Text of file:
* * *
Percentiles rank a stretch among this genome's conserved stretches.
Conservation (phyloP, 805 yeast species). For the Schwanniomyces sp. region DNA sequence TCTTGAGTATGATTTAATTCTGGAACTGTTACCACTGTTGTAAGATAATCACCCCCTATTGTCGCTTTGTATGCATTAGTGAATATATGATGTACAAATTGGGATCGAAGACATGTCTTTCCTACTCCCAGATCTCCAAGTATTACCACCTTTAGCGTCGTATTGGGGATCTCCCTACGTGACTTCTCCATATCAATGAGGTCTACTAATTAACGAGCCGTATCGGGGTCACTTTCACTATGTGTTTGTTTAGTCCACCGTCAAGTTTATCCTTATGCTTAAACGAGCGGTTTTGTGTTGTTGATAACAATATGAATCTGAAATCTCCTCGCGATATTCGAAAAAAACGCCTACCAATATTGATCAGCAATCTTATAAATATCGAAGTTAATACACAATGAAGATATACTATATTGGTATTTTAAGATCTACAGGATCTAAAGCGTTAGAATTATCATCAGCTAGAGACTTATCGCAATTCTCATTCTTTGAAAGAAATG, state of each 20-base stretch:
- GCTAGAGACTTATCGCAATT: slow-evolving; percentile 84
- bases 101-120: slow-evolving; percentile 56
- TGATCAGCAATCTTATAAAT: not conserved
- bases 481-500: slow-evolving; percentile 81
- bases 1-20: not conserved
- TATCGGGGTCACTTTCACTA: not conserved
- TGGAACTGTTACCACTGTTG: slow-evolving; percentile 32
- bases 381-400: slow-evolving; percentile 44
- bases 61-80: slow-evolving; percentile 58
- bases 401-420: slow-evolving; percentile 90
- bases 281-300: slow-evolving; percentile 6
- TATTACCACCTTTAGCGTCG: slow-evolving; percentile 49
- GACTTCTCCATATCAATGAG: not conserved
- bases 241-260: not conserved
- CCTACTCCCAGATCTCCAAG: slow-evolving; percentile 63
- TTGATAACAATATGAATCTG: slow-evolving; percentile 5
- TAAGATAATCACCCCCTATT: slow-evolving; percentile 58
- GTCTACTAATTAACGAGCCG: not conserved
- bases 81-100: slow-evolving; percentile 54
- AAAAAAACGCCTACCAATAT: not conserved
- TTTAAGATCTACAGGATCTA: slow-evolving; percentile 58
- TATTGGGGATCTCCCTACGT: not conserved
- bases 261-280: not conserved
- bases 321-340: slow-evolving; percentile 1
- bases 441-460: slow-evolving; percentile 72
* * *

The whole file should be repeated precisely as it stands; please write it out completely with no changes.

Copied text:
Percentiles rank a stretch among this genome's conserved stretches.
Conservation (phyloP, 805 yeast species). For the Schwanniomyces sp. region DNA sequence TCTTGAGTATGATTTAATTCTGGAACTGTTACCACTGTTGTAAGATAATCACCCCCTATTGTCGCTTTGTATGCATTAGTGAATATATGATGTACAAATTGGGATCGAAGACATGTCTTTCCTACTCCCAGATCTCCAAGTATTACCACCTTTAGCGTCGTATTGGGGATCTCCCTACGTGACTTCTCCATATCAATGAGGTCTACTAATTAACGAGCCGTATCGGGGTCACTTTCACTATGTGTTTGTTTAGTCCACCGTCAAGTTTATCCTTATGCTTAAACGAGCGGTTTTGTGTTGTTGATAACAATATGAATCTGAAATCTCCTCGCGATATTCGAAAAAAACGCCTACCAATATTGATCAGCAATCTTATAAATATCGAAGTTAATACACAATGAAGATATACTATATTGGTATTTTAAGATCTACAGGATCTAAAGCGTTAGAATTATCATCAGCTAGAGACTTATCGCAATTCTCATTCTTTGAAAGAAATG, state of each 20-base stretch:
- GCTAGAGACTTATCGCAATT: slow-evolving; percentile 84
- bases 101-120: slow-evolving; percentile 56
- TGATCAGCAATCTTATAAAT: not conserved
- bases 481-500: slow-evolving; percentile 81
- bases 1-20: not conserved
- TATCGGGGTCACTTTCACTA: not conserved
- TGGAACTGTTACCACTGTTG: slow-evolving; percentile 32
- bases 381-400: slow-evolving; percentile 44
- bases 61-80: slow-evolving; percentile 58
- bases 401-420: slow-evolving; percentile 90
- bases 281-300: slow-evolving; percentile 6
- TATTACCACCTTTAGCGTCG: slow-evolving; percentile 49
- GACTTCTCCATATCAATGAG: not conserved
- bases 241-260: not conserved
- CCTACTCCCAGATCTCCAAG: slow-evolving; percentile 63
- TTGATAACAATATGAATCTG: slow-evolving; percentile 5
- TAAGATAATCACCCCCTATT: slow-evolving; percentile 58
- GTCTACTAATTAACGAGCCG: not conserved
- bases 81-100: slow-evolving; percentile 54
- AAAAAAACGCCTACCAATAT: not conserved
- TTTAAGATCTACAGGATCTA: slow-evolving; percentile 58
- TATTGGGGATCTCCCTACGT: not conserved
- bases 261-280: not conserved
- bases 321-340: slow-evolving; percentile 1
- bases 441-460: slow-evolving; percentile 72